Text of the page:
Saturday 23 February 2019

So, I Was in The Guardian Talking About Sustainable Clothing...

(image credit: Graeme Robertson/The Guardian)

Earlier this week The Guardian newspaper published an article called 'Don't feed the monster!', which included some interviews with people who no longer buy new clothes by way of discussing approaches to dressing sustainably. I was lucky enough to be included in the article, in effect to represent the DIY facet of the topic. What 'sustainable clothing' actually is is complicated of course, and means different things to different people (if they've spent any time thinking about it in the first place!). But it's clear from all the stats that RTW, and the lower-end 'fast fashion' business model in particular, is incredibly damaging to the environment and the workers involved in its manufacture. So sustainable clothing is something that we all need to address and consider for ourselves.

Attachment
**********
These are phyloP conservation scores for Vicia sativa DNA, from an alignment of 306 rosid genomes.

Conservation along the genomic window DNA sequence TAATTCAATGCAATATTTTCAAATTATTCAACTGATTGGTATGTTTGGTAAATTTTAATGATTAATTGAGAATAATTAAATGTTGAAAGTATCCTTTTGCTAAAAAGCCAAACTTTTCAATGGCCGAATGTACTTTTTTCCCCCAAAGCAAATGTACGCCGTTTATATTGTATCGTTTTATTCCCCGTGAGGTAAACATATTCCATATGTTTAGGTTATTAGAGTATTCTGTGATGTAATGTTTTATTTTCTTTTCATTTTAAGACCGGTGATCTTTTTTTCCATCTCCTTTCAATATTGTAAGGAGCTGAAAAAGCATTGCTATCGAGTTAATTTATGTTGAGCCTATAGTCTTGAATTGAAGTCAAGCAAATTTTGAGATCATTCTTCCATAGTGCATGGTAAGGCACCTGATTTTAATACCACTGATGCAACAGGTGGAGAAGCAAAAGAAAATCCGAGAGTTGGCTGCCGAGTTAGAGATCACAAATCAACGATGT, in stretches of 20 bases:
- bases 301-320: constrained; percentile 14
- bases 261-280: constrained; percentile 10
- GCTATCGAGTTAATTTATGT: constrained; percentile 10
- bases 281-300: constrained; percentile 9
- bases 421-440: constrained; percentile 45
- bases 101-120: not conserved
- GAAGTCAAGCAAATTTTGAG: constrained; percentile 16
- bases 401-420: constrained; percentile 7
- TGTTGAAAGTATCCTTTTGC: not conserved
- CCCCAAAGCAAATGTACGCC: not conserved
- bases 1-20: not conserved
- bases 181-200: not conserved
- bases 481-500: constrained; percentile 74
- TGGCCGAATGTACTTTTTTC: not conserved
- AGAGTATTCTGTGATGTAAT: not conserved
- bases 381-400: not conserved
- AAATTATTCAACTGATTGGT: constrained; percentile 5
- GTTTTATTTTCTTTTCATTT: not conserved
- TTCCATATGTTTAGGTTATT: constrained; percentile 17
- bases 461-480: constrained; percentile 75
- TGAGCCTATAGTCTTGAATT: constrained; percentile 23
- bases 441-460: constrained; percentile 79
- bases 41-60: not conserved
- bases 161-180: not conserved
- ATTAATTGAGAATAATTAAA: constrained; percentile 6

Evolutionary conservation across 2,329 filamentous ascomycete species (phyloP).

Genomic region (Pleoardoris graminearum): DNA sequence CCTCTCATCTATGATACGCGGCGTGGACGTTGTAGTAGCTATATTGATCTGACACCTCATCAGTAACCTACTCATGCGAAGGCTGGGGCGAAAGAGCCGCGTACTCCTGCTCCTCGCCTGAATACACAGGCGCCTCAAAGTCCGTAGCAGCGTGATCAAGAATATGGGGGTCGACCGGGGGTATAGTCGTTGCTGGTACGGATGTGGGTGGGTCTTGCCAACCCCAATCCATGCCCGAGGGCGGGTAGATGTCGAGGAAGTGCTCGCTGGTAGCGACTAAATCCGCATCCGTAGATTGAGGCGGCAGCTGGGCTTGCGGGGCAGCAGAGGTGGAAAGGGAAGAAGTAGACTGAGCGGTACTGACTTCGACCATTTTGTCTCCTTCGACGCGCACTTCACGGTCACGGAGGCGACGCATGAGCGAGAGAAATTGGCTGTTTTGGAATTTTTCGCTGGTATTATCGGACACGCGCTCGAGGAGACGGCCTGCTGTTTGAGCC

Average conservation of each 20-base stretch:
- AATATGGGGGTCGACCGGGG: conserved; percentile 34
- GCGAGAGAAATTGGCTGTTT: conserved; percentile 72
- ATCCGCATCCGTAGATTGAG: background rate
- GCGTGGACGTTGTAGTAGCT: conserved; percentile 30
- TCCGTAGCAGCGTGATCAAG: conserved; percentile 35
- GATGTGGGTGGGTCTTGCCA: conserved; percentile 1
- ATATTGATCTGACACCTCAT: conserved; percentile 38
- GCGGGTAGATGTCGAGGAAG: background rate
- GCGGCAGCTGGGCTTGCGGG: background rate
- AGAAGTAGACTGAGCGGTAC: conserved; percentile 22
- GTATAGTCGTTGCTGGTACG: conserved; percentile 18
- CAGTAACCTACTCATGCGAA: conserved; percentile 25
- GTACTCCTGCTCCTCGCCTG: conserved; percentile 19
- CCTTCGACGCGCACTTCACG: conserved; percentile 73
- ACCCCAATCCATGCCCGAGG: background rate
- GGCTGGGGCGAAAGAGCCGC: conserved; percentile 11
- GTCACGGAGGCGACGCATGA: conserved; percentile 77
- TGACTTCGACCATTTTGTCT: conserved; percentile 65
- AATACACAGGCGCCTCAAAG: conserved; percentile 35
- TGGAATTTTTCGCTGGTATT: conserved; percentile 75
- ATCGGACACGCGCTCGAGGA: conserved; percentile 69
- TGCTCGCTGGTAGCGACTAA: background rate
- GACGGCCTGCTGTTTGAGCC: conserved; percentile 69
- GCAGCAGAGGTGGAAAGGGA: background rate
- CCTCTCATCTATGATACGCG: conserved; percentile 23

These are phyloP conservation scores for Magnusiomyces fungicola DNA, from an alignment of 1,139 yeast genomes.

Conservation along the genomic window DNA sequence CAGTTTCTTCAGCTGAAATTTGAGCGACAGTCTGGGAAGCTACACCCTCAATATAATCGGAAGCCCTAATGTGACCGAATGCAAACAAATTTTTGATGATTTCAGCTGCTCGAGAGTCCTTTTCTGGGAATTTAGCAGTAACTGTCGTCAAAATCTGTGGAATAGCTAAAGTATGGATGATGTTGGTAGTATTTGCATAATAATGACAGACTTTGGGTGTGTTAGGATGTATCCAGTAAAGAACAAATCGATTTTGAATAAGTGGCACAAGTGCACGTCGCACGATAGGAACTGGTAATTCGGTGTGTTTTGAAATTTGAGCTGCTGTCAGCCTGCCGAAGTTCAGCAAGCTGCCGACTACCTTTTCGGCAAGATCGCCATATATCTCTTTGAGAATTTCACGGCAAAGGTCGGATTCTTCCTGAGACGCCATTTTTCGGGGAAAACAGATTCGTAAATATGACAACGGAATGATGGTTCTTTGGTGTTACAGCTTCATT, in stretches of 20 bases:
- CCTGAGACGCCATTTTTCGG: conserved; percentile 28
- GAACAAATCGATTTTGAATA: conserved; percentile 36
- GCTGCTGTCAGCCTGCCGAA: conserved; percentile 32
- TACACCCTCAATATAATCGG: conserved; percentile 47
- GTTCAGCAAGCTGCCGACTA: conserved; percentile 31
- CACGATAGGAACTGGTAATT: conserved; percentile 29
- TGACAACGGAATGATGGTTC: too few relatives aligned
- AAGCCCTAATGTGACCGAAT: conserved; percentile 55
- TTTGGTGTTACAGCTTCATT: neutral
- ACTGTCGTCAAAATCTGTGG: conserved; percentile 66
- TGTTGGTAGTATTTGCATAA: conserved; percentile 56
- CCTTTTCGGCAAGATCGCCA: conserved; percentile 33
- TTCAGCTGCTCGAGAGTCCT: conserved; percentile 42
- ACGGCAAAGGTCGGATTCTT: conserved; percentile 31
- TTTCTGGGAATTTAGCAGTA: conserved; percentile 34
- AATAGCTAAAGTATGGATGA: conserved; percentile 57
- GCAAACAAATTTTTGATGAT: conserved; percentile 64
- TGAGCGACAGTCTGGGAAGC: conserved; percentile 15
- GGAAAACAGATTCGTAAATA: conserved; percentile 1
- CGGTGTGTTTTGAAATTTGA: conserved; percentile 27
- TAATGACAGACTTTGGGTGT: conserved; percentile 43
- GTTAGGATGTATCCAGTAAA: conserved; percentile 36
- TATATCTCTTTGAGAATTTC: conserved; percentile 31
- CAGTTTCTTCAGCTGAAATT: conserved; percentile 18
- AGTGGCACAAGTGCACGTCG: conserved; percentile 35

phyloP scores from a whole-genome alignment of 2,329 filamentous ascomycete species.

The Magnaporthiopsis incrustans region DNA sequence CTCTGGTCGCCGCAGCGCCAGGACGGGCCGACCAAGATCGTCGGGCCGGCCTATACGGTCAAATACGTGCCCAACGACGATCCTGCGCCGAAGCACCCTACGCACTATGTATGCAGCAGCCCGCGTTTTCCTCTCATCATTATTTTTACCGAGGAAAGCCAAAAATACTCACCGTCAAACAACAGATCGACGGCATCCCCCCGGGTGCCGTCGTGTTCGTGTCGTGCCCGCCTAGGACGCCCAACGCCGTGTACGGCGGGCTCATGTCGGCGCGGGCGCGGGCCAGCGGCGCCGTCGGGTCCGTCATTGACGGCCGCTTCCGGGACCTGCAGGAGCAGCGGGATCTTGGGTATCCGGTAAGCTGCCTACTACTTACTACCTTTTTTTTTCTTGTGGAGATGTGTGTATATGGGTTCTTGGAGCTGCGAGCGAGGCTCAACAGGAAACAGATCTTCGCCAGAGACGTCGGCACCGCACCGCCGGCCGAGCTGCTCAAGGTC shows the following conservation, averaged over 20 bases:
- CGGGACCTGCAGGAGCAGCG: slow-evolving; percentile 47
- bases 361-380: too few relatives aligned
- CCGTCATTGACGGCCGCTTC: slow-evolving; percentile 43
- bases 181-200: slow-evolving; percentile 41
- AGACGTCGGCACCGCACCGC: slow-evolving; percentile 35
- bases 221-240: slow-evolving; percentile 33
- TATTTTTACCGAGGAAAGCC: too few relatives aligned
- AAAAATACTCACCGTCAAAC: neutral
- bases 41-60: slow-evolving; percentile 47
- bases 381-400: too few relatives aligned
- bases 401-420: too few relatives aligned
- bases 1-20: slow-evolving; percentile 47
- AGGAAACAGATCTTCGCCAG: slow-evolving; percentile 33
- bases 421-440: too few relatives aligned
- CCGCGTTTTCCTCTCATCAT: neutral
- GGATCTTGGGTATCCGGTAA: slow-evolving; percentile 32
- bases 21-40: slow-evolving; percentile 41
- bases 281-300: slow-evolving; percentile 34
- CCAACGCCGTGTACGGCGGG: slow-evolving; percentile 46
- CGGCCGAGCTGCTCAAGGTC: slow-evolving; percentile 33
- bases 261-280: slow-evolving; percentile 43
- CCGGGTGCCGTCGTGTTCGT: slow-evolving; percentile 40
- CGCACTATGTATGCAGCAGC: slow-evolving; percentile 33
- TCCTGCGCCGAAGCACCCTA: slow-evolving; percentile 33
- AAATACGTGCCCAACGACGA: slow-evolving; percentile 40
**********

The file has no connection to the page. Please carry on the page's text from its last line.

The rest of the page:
I am incredibly grateful to have been asked to contribute to this discussion on a broader platform than this blog and my Instagram account usually provides, and I'm so happy to have some new followers to both since the article's publication that are clearly the kind of people who consider sustainability important. I feel that some of what I was trying to get across in the interview ended up being a little disjointed, and I'd like to explain my stance more freely here.

(image credit: Graeme Robertson/The Guardian)

Firstly, I want to emphasise that I don't think that sewing your own clothing should necessarily be considered a sustainable option by default, and certainly is not as sustainable as sourcing all clothing secondhand. Even though I personally try to use secondhand fabric and thrifted garments as a starting point for some of my sewing projects rather than always buying new fabric, I'm careful not to ignore the fact that home sewing still produces a lot of waste and uses a lot of resources. And I doubt that any fast-fashion garment workers working in unpleasant and dangerous conditions for barely any money would thank me for opting out of buying mass-produced clothing completely.